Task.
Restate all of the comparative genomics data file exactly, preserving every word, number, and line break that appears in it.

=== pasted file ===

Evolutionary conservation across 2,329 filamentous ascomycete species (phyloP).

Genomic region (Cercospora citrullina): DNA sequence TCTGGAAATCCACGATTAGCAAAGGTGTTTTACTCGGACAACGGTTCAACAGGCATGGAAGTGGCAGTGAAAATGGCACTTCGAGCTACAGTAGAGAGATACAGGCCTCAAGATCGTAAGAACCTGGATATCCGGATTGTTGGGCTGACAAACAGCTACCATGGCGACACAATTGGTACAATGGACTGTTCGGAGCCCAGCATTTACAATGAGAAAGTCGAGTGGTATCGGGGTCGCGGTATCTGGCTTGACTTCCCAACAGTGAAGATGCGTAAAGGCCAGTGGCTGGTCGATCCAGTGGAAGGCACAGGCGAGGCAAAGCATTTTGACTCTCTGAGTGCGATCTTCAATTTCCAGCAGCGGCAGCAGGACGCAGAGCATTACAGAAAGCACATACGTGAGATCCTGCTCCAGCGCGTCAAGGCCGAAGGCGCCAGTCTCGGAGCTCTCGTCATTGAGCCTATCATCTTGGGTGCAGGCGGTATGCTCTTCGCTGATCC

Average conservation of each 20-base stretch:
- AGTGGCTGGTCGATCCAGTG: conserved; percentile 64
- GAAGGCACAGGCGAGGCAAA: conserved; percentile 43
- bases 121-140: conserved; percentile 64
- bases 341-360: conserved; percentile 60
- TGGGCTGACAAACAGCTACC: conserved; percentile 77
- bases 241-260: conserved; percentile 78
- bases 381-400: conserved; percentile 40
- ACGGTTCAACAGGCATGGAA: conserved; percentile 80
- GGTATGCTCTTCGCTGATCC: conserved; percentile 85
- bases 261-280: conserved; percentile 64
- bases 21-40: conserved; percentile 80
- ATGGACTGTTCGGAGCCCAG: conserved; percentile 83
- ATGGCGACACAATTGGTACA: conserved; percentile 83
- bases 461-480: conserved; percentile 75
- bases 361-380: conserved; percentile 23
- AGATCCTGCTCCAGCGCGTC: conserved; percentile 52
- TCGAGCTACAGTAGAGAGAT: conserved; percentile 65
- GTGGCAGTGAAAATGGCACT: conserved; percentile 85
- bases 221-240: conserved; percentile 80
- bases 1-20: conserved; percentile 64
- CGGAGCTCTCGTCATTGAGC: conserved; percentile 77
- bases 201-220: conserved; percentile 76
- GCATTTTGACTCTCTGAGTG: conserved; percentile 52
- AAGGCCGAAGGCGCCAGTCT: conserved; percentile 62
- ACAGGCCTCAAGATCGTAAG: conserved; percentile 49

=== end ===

Evolutionary conservation across 2,329 filamentous ascomycete species (phyloP).

Genomic region (Cercospora citrullina): DNA sequence TCTGGAAATCCACGATTAGCAAAGGTGTTTTACTCGGACAACGGTTCAACAGGCATGGAAGTGGCAGTGAAAATGGCACTTCGAGCTACAGTAGAGAGATACAGGCCTCAAGATCGTAAGAACCTGGATATCCGGATTGTTGGGCTGACAAACAGCTACCATGGCGACACAATTGGTACAATGGACTGTTCGGAGCCCAGCATTTACAATGAGAAAGTCGAGTGGTATCGGGGTCGCGGTATCTGGCTTGACTTCCCAACAGTGAAGATGCGTAAAGGCCAGTGGCTGGTCGATCCAGTGGAAGGCACAGGCGAGGCAAAGCATTTTGACTCTCTGAGTGCGATCTTCAATTTCCAGCAGCGGCAGCAGGACGCAGAGCATTACAGAAAGCACATACGTGAGATCCTGCTCCAGCGCGTCAAGGCCGAAGGCGCCAGTCTCGGAGCTCTCGTCATTGAGCCTATCATCTTGGGTGCAGGCGGTATGCTCTTCGCTGATCC

Average conservation of each 20-base stretch:
- AGTGGCTGGTCGATCCAGTG: conserved; percentile 64
- GAAGGCACAGGCGAGGCAAA: conserved; percentile 43
- bases 121-140: conserved; percentile 64
- bases 341-360: conserved; percentile 60
- TGGGCTGACAAACAGCTACC: conserved; percentile 77
- bases 241-260: conserved; percentile 78
- bases 381-400: conserved; percentile 40
- ACGGTTCAACAGGCATGGAA: conserved; percentile 80
- GGTATGCTCTTCGCTGATCC: conserved; percentile 85
- bases 261-280: conserved; percentile 64
- bases 21-40: conserved; percentile 80
- ATGGACTGTTCGGAGCCCAG: conserved; percentile 83
- ATGGCGACACAATTGGTACA: conserved; percentile 83
- bases 461-480: conserved; percentile 75
- bases 361-380: conserved; percentile 23
- AGATCCTGCTCCAGCGCGTC: conserved; percentile 52
- TCGAGCTACAGTAGAGAGAT: conserved; percentile 65
- GTGGCAGTGAAAATGGCACT: conserved; percentile 85
- bases 221-240: conserved; percentile 80
- bases 1-20: conserved; percentile 64
- CGGAGCTCTCGTCATTGAGC: conserved; percentile 77
- bases 201-220: conserved; percentile 76
- GCATTTTGACTCTCTGAGTG: conserved; percentile 52
- AAGGCCGAAGGCGCCAGTCT: conserved; percentile 62
- ACAGGCCTCAAGATCGTAAG: conserved; percentile 49